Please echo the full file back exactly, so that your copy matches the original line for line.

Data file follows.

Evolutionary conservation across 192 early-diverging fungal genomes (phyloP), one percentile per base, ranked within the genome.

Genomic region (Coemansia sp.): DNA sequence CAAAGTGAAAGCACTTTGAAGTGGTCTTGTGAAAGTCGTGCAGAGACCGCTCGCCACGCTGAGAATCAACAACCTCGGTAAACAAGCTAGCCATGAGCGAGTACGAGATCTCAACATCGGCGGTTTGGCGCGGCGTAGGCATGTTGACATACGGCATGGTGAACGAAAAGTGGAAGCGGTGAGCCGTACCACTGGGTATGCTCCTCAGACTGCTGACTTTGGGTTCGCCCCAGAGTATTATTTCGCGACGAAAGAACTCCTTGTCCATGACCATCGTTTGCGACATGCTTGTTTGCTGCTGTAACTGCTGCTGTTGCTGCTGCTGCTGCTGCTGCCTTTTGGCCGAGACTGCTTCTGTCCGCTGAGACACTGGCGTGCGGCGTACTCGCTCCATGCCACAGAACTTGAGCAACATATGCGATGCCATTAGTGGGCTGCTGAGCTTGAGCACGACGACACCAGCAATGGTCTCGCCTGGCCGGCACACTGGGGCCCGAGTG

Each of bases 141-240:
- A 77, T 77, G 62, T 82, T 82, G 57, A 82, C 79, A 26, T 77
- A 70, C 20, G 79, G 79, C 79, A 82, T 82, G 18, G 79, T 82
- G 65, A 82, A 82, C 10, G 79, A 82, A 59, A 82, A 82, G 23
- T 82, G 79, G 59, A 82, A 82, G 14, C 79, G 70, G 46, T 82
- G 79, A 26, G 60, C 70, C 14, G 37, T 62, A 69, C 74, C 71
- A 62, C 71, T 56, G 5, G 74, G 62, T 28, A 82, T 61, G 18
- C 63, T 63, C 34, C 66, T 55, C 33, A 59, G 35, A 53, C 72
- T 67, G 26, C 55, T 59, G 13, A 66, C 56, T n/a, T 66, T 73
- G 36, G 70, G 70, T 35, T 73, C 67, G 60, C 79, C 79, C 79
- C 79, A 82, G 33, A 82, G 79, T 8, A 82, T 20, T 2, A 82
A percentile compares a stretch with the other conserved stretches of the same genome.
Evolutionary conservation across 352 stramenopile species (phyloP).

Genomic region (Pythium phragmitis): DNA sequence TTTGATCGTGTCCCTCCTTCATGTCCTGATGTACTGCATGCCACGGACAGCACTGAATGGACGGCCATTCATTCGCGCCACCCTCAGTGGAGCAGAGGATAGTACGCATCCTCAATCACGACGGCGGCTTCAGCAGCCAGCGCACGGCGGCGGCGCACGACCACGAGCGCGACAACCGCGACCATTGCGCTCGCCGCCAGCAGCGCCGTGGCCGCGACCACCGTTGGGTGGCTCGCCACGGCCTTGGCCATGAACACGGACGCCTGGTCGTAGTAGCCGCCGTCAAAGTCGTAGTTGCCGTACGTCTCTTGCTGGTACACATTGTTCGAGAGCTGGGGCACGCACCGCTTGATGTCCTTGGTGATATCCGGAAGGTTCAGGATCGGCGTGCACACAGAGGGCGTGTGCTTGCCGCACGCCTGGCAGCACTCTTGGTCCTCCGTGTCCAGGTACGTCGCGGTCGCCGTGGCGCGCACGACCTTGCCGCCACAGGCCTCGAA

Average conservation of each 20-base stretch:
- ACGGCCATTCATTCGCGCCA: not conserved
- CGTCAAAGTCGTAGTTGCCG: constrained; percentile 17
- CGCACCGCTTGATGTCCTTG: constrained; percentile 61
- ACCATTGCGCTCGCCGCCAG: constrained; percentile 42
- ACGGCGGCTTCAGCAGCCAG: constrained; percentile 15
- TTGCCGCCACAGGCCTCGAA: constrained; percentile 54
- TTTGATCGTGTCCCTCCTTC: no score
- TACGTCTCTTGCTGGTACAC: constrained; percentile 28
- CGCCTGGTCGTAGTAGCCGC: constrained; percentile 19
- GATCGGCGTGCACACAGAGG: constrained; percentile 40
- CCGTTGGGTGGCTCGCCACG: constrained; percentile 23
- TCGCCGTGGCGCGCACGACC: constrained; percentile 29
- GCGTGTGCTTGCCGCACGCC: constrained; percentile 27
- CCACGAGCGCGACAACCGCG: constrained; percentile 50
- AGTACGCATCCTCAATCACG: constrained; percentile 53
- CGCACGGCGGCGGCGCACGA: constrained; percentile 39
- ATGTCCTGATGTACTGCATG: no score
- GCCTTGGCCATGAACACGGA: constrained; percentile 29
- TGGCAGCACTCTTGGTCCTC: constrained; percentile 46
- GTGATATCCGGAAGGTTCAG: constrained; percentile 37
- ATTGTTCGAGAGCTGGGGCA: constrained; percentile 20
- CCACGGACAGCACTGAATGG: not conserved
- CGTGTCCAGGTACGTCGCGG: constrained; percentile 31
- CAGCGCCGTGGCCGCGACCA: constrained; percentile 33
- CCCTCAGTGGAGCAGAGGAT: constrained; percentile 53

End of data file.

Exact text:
Evolutionary conservation across 192 early-diverging fungal genomes (phyloP), one percentile per base, ranked within the genome.

Genomic region (Coemansia sp.): DNA sequence CAAAGTGAAAGCACTTTGAAGTGGTCTTGTGAAAGTCGTGCAGAGACCGCTCGCCACGCTGAGAATCAACAACCTCGGTAAACAAGCTAGCCATGAGCGAGTACGAGATCTCAACATCGGCGGTTTGGCGCGGCGTAGGCATGTTGACATACGGCATGGTGAACGAAAAGTGGAAGCGGTGAGCCGTACCACTGGGTATGCTCCTCAGACTGCTGACTTTGGGTTCGCCCCAGAGTATTATTTCGCGACGAAAGAACTCCTTGTCCATGACCATCGTTTGCGACATGCTTGTTTGCTGCTGTAACTGCTGCTGTTGCTGCTGCTGCTGCTGCTGCCTTTTGGCCGAGACTGCTTCTGTCCGCTGAGACACTGGCGTGCGGCGTACTCGCTCCATGCCACAGAACTTGAGCAACATATGCGATGCCATTAGTGGGCTGCTGAGCTTGAGCACGACGACACCAGCAATGGTCTCGCCTGGCCGGCACACTGGGGCCCGAGTG

Each of bases 141-240:
- A 77, T 77, G 62, T 82, T 82, G 57, A 82, C 79, A 26, T 77
- A 70, C 20, G 79, G 79, C 79, A 82, T 82, G 18, G 79, T 82
- G 65, A 82, A 82, C 10, G 79, A 82, A 59, A 82, A 82, G 23
- T 82, G 79, G 59, A 82, A 82, G 14, C 79, G 70, G 46, T 82
- G 79, A 26, G 60, C 70, C 14, G 37, T 62, A 69, C 74, C 71
- A 62, C 71, T 56, G 5, G 74, G 62, T 28, A 82, T 61, G 18
- C 63, T 63, C 34, C 66, T 55, C 33, A 59, G 35, A 53, C 72
- T 67, G 26, C 55, T 59, G 13, A 66, C 56, T n/a, T 66, T 73
- G 36, G 70, G 70, T 35, T 73, C 67, G 60, C 79, C 79, C 79
- C 79, A 82, G 33, A 82, G 79, T 8, A 82, T 20, T 2, A 82
A percentile compares a stretch with the other conserved stretches of the same genome.
Evolutionary conservation across 352 stramenopile species (phyloP).

Genomic region (Pythium phragmitis): DNA sequence TTTGATCGTGTCCCTCCTTCATGTCCTGATGTACTGCATGCCACGGACAGCACTGAATGGACGGCCATTCATTCGCGCCACCCTCAGTGGAGCAGAGGATAGTACGCATCCTCAATCACGACGGCGGCTTCAGCAGCCAGCGCACGGCGGCGGCGCACGACCACGAGCGCGACAACCGCGACCATTGCGCTCGCCGCCAGCAGCGCCGTGGCCGCGACCACCGTTGGGTGGCTCGCCACGGCCTTGGCCATGAACACGGACGCCTGGTCGTAGTAGCCGCCGTCAAAGTCGTAGTTGCCGTACGTCTCTTGCTGGTACACATTGTTCGAGAGCTGGGGCACGCACCGCTTGATGTCCTTGGTGATATCCGGAAGGTTCAGGATCGGCGTGCACACAGAGGGCGTGTGCTTGCCGCACGCCTGGCAGCACTCTTGGTCCTCCGTGTCCAGGTACGTCGCGGTCGCCGTGGCGCGCACGACCTTGCCGCCACAGGCCTCGAA

Average conservation of each 20-base stretch:
- ACGGCCATTCATTCGCGCCA: not conserved
- CGTCAAAGTCGTAGTTGCCG: constrained; percentile 17
- CGCACCGCTTGATGTCCTTG: constrained; percentile 61
- ACCATTGCGCTCGCCGCCAG: constrained; percentile 42
- ACGGCGGCTTCAGCAGCCAG: constrained; percentile 15
- TTGCCGCCACAGGCCTCGAA: constrained; percentile 54
- TTTGATCGTGTCCCTCCTTC: no score
- TACGTCTCTTGCTGGTACAC: constrained; percentile 28
- CGCCTGGTCGTAGTAGCCGC: constrained; percentile 19
- GATCGGCGTGCACACAGAGG: constrained; percentile 40
- CCGTTGGGTGGCTCGCCACG: constrained; percentile 23
- TCGCCGTGGCGCGCACGACC: constrained; percentile 29
- GCGTGTGCTTGCCGCACGCC: constrained; percentile 27
- CCACGAGCGCGACAACCGCG: constrained; percentile 50
- AGTACGCATCCTCAATCACG: constrained; percentile 53
- CGCACGGCGGCGGCGCACGA: constrained; percentile 39
- ATGTCCTGATGTACTGCATG: no score
- GCCTTGGCCATGAACACGGA: constrained; percentile 29
- TGGCAGCACTCTTGGTCCTC: constrained; percentile 46
- GTGATATCCGGAAGGTTCAG: constrained; percentile 37
- ATTGTTCGAGAGCTGGGGCA: constrained; percentile 20
- CCACGGACAGCACTGAATGG: not conserved
- CGTGTCCAGGTACGTCGCGG: constrained; percentile 31
- CAGCGCCGTGGCCGCGACCA: constrained; percentile 33
- CCCTCAGTGGAGCAGAGGAT: constrained; percentile 53